The Ethiopian eunuch was not encouraged by Philip to read Isaiah and to interpret it himself and figure out Christ himself and start a church based upon his interpretation. Philip was glad he was reading Isaiah and Philip was glad to give him the true interpretation of Scripture with Authority and Spirit granted by Christ to the Apostles to know and explain the Truth and Grant participation in Christ personally in Baptism (a participation one cannot have simply by reading and privately interpreting Scripture).

The Church is literally Jesus, walking to Emmaus with the person reading the Scriptures, and their hearts burn within them as they walk together and the reader listens to the Church opening to them the meaning of what they are reading, that it was " ‘necessary that the Christ should suffer these things and enter into his glory?’ And beginning with Moses and all the Prophets, he interpreted to them in all the Scriptures the things concerning himself."

Scripture is an “instrument” or “tool” of the Church, and not a stand alone self-interpreting miracle that suddenly appeared from God on a bookstore shelf, but was written by and is carried by the Church as its tool for witness of the reality of the Church and our legitimate participation in Christ in the Church.

The whole Bible was written by the Church and acknowledge as a Canon in all its books and authors by the Church. Abraham was a member of the Church, knowing of Christ’s coming. Moses was a member of Christ and met him and wrote of him. David was a member of the Church and its earthly king and prophesied the words or Christ in the Psalms. Isaiah and all the prophets were members of the Church, telling of Jesus. Matthew, Mark, Luke, John, Paul, Peter, Jude, James, were all Catholics, and wrote of Christ to their congregations when they could not be there in person. And the Council gathered all these Scriptures together.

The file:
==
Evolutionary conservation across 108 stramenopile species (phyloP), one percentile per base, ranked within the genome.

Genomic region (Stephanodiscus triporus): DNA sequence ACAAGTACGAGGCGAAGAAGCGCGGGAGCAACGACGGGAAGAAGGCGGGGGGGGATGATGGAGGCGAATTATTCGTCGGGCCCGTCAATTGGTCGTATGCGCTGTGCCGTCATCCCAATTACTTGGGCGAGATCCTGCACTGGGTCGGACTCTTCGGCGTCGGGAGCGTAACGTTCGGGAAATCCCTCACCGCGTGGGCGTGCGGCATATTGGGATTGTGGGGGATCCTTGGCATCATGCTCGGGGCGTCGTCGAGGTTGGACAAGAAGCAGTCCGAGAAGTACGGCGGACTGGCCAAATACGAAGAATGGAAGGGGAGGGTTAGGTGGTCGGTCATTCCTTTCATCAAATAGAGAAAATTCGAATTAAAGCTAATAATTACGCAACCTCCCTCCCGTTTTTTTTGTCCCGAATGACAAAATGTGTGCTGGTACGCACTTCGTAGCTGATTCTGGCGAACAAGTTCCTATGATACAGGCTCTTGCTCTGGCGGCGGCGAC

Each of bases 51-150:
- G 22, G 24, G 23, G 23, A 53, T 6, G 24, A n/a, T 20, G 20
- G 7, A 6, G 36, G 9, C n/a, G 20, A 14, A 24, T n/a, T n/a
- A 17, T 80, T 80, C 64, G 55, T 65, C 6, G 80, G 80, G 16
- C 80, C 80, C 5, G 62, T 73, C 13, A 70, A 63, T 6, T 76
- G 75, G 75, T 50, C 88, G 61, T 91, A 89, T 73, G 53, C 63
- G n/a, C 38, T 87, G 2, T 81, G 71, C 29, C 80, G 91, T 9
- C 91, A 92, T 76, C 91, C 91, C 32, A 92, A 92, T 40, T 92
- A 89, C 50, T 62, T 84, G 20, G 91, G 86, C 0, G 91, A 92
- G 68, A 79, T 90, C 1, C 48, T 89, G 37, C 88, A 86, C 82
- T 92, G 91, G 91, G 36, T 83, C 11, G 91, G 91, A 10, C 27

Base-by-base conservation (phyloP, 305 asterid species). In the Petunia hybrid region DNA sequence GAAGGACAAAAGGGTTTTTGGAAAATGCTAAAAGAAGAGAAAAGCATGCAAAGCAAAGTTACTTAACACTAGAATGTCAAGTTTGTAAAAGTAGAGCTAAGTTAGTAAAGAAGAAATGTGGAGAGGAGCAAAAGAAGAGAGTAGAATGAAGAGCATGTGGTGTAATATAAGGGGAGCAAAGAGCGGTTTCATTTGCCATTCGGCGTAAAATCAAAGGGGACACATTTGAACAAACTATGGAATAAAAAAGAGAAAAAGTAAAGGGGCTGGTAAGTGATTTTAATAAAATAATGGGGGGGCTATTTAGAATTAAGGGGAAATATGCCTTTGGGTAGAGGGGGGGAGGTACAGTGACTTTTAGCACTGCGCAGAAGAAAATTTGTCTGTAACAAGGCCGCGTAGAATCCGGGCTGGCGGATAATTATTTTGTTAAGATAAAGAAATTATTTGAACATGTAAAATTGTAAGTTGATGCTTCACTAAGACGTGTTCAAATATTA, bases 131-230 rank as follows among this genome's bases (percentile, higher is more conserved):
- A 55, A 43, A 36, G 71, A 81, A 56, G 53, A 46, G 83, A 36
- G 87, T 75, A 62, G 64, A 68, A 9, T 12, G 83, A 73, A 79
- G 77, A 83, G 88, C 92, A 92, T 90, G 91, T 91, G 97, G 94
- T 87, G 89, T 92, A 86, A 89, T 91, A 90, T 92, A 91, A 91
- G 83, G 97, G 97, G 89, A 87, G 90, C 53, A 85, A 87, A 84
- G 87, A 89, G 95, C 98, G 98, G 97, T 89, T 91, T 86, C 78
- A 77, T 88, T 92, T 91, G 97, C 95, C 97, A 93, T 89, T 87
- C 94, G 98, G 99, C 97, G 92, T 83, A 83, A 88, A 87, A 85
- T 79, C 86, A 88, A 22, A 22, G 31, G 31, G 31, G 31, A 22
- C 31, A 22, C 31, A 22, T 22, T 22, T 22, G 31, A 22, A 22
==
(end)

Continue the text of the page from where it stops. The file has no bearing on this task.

This is very Catholic. :thumbsup:

Since it is clear that deviating from what our Magisterum teaches will lead us to dissension, it would serve us well to follow the rules established our Magisterium:


Practical rules

  1. Mutual respect between the Churches which find themselves in difficult situations will increase appreciably in the measure that they will observe the following practical rules.
  1. These rules will not resolve the problems which are worrying us unless each of the parties concerned has a will to pardon, based on the Gospel and, within the context of a constant effort for renewal, accompanied by the unceasing desire to seek the full communion which existed for more than a thousand years between our Churches. It is here that the dialogue of love must be present with a continually renewed intensity and perseverance which alone can overcome reciprocal lack of understanding and which is the necessary climate for deepening the theological dialogue that will permit arriving at full communion.
  1. The first step to take is to put an end to everything that can foment division, contempt and hatred between the Churches. For this the authorities of the Catholic Church will assist the Oriental Catholic Churches and their communities so that they themselves may prepare full communion between Catholic and Orthodox Churches. The authorities of the Orthodox Church will act in a similar manner towards their faithful. In this way it will be possible to take care of the extremely complex situation that has been created in Eastern Europe, at the same time in charity and in justice, both as regards Catholics and Orthodox.

Since we so often point out how obedience and submission to the Church is of utmost importance, I am certain we can do a better job of demonstrating it by our behavior than by our words.

I didn´t realize I was trying to deny Authority. :rolleyes: